BC Historical Newspapers

BC Historical Newspapers Logo

BC Historical Newspapers

Sunshine Coast News Apr 14, 1981

Item Metadata

Download

Media
xcoastnews-1.0176110.pdf
Metadata
JSON: xcoastnews-1.0176110.json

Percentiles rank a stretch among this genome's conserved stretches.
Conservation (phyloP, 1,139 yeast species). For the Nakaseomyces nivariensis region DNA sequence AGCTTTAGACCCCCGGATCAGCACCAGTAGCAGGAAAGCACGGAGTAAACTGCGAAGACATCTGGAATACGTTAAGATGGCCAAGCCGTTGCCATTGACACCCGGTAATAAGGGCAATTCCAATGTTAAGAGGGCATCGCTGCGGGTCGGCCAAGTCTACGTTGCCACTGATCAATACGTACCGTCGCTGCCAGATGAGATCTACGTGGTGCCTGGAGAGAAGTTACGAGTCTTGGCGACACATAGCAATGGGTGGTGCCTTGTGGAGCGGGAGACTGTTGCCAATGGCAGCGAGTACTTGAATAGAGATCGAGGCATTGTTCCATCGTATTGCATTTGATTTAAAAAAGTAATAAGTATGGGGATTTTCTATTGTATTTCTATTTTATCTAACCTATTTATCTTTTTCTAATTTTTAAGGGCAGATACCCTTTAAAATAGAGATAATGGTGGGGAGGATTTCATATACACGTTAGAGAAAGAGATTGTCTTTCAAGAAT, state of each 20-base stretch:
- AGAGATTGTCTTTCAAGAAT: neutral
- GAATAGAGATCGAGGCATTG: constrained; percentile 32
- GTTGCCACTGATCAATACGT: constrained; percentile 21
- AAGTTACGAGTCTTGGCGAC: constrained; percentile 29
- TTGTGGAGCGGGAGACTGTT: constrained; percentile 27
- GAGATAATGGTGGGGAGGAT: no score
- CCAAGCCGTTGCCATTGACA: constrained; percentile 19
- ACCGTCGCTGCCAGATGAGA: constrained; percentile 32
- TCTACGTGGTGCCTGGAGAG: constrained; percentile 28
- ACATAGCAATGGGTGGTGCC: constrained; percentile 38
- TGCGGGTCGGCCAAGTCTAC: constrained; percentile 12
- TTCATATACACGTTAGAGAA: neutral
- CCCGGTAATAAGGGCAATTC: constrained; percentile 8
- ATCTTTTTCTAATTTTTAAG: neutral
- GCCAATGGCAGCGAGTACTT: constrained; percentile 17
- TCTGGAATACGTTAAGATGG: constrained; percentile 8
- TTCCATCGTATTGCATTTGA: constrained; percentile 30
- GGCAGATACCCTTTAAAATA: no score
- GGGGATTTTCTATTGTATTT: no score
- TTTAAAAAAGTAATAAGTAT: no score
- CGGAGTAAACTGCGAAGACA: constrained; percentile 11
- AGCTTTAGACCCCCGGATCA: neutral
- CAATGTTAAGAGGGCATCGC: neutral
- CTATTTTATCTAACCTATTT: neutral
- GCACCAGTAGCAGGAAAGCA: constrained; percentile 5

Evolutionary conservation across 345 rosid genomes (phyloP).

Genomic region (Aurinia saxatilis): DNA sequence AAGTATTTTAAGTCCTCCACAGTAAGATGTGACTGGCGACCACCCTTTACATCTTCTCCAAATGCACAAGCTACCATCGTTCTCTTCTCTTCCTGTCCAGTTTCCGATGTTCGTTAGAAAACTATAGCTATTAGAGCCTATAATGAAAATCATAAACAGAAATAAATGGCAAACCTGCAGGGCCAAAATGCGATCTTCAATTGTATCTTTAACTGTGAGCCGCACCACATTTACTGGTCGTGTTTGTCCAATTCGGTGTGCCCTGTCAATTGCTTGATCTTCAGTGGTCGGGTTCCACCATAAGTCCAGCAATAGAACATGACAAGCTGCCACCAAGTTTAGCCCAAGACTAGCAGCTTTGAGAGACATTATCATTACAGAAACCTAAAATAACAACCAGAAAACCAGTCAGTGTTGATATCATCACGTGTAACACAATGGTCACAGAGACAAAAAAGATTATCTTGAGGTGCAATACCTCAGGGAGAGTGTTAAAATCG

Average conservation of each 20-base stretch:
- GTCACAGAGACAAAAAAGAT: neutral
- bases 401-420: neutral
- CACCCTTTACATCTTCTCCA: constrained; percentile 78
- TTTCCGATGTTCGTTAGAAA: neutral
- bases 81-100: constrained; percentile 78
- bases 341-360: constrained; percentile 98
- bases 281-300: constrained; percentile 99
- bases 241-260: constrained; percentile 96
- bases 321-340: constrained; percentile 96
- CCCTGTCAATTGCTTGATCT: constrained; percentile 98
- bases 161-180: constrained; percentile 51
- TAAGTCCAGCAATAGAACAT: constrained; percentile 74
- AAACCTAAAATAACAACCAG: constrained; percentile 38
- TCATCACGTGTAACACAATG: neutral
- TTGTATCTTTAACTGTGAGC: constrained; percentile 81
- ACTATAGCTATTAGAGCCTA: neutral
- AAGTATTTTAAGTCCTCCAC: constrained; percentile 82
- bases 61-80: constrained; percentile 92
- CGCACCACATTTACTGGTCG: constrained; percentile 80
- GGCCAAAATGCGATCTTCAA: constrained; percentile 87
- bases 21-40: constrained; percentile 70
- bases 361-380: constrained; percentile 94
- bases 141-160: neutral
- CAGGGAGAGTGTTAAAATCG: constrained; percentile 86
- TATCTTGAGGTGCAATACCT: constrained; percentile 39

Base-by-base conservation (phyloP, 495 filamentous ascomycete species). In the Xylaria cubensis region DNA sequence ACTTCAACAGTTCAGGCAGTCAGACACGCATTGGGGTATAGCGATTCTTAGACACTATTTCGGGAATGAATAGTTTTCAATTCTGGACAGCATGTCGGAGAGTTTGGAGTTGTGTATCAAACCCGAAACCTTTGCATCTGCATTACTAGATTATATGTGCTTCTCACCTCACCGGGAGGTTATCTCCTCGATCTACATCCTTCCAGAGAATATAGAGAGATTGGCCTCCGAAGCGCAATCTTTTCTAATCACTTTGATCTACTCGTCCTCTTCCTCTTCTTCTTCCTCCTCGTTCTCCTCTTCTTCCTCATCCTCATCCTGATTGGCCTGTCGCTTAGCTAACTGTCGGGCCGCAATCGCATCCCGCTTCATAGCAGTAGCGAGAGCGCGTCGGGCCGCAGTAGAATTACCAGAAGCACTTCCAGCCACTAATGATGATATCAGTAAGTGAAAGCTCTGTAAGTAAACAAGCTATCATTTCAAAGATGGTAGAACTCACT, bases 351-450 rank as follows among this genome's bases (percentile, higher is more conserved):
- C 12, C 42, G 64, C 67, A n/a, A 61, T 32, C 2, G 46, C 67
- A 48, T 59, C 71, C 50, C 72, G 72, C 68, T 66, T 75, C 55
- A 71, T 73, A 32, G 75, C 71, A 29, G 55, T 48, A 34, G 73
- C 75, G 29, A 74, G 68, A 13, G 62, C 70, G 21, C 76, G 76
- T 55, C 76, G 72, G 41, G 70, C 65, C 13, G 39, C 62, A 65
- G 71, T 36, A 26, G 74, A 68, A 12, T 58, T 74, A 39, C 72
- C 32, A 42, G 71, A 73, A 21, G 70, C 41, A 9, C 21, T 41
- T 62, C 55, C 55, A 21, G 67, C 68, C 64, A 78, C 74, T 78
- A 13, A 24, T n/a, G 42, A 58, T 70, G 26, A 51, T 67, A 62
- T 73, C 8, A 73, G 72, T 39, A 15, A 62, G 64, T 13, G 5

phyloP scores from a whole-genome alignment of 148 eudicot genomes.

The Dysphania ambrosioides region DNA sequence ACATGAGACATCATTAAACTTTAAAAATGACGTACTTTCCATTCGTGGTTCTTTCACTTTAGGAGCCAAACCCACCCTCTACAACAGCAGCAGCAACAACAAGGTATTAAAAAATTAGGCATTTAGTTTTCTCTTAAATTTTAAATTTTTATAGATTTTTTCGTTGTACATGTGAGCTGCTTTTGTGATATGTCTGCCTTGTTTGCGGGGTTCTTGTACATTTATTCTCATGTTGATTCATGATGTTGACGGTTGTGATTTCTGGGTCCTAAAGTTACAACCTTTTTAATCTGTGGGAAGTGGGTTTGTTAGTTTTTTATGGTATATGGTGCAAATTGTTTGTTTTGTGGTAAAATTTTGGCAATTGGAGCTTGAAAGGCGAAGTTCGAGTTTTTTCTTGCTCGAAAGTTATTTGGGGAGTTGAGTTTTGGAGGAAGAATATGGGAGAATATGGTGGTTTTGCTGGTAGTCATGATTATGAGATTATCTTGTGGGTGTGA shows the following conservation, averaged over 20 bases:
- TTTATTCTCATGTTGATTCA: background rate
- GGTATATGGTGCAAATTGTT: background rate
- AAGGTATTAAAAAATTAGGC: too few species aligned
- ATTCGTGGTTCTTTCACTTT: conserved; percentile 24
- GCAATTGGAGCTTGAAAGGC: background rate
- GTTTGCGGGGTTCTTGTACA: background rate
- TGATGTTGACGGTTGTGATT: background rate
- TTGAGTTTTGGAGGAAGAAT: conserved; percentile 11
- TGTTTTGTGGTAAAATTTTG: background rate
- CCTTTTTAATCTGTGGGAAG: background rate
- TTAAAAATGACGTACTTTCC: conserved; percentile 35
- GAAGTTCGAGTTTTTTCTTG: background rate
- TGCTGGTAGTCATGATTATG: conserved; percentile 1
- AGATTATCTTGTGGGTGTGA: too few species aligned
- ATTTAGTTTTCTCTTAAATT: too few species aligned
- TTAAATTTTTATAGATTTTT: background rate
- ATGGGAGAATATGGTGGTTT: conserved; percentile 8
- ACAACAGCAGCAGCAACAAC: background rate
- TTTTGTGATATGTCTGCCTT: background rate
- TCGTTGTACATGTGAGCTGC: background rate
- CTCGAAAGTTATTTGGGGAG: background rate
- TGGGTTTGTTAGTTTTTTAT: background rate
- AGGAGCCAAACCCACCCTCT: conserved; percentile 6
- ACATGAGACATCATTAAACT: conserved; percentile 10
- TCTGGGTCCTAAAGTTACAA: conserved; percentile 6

JSON-LD: xcoastnews-1.0176110-ld.json
RDF/XML (Pretty): xcoastnews-1.0176110-rdf.xml
RDF/JSON: xcoastnews-1.0176110-rdf.json
Turtle: xcoastnews-1.0176110-turtle.txt
N-Triples: xcoastnews-1.0176110-rdf-ntriples.txt
Original Record: xcoastnews-1.0176110-source.json
Full Text
xcoastnews-1.0176110-fulltext.txt
Citation
xcoastnews-1.0176110.ris

Full Text